Fournier RF-6B performance and specifications

Fournier RF-6B


In December 1970 M. René Fournier began the design of a side-by-side two-seater with tricycle landing gear, a departure from his earlier ‘avion planeur’ series built by Alpavia in France and by Sportavia-Pützer in Germany.  This aircraft was designated RF-6 and was later developed into the four-seat Sportavia RS 180 Sportsman.

Fournier established his own organization, Avions Fournier, at Nitray, near Montlouis, and there developed a slight smaller and aerodynamically cleaner version, still seating two side-by-side but under a low-profile bubble canopy.  The prototype, first flown in 12 March 1974, was powered by a 90-hp (67-kW) Rolls-Royce 0-200-E engine driving a fixed-pitch metal propeller, and certification was achieved in April 1975 as the RF-6B.

The intended roles for the RF-6B were those of raining and aerobatics, and the wood and Dacron-covered structure was stressed limits of +6g and -3g.  On 4 March 1976 the first of five pre-production aircraft flew fort eh first time, powered by a 100-hp (75-kW) Rolls-Royce Continental 0-200-A engine with a fixed-pitch wooden propeller, as adopted for all subsequent production examples.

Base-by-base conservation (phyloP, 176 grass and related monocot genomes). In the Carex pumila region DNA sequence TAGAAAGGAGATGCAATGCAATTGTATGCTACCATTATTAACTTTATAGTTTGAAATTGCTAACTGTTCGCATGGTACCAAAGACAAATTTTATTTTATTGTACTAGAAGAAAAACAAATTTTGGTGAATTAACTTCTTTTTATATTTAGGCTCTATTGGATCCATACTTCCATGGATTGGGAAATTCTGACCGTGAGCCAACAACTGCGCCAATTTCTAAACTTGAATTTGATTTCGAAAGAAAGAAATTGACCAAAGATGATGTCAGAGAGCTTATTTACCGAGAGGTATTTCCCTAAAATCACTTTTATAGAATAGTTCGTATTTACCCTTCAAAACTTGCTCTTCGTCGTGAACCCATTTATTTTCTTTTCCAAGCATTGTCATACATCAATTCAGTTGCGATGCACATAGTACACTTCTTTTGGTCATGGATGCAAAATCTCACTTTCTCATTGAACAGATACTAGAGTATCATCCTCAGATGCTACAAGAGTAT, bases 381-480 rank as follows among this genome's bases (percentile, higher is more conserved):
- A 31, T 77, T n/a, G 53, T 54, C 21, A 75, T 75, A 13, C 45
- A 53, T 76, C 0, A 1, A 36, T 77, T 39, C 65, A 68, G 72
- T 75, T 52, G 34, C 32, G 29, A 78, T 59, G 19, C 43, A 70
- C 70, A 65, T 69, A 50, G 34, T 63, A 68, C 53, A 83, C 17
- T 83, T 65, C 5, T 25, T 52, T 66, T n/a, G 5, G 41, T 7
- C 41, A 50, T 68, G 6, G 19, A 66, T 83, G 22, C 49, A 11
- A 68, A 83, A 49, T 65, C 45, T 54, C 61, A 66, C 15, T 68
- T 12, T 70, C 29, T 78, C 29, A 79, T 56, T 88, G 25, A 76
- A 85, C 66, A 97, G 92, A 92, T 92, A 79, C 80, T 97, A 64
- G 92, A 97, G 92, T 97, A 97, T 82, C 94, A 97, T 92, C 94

Production ceased after 45 RF-6Bs had been built, the last of these being a development aircraft with a 118-hp (88-kW) AVC Lycoming 0-development and production has been taken over by Slingsby Engineering in the UK, and the first British-built RF-6B was scheduled to fly in May 1981.  A small batch of wooden aircraft was fallowed by a glass fibre version.


Two-set aerobatic, touring and training monoplane.

Power plant:    
One 100-hp (75-kW) Rolls-Royce Continental 0-200-A flat-four piston engine.

Maximum speed 124 mph (200 km/h) at sea level; cruising speed 112 mph (180 km/h) (4000 m); range with maximum fuel 404 miles (650 km).

Empty 1,102 lb (500 kg); maximum take-off 1,653 lb (750 kg).

Span 34 ft 5 ˝ in (10.50 m);
length 22 ft 11 ľ in (7.00 m);
height 8 ft 3 in (2.52 m);
wing area 139.9 sq ft (13.00 m ˛)